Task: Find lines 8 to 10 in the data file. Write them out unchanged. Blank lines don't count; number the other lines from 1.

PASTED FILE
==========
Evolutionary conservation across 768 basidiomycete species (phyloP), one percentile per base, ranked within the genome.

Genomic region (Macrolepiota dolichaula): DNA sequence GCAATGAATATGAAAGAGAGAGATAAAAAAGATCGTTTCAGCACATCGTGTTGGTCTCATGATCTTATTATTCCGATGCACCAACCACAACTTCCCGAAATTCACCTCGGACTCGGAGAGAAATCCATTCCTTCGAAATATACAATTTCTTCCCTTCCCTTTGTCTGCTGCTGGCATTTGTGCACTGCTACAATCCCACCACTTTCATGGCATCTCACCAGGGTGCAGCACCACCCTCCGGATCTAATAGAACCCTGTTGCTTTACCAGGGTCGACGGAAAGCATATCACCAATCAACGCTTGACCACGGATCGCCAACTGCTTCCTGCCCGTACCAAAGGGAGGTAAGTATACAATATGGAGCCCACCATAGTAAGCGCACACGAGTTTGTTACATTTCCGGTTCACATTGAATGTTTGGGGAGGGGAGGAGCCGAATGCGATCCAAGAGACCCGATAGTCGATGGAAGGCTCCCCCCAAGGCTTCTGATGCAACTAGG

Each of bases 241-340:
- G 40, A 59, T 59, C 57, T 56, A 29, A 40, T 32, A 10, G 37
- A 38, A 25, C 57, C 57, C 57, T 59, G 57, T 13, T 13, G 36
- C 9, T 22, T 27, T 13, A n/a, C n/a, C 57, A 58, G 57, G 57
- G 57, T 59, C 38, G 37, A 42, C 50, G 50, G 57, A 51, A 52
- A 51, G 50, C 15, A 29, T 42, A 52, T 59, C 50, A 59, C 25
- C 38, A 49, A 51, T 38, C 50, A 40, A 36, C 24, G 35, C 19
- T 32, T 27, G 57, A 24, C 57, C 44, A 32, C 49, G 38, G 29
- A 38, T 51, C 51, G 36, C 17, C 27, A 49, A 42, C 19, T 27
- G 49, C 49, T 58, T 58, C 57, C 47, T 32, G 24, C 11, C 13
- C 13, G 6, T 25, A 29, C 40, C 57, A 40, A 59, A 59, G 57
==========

- A 51, G 50, C 15, A 29, T 42, A 52, T 59, C 50, A 59, C 25
- C 38, A 49, A 51, T 38, C 50, A 40, A 36, C 24, G 35, C 19
- T 32, T 27, G 57, A 24, C 57, C 44, A 32, C 49, G 38, G 29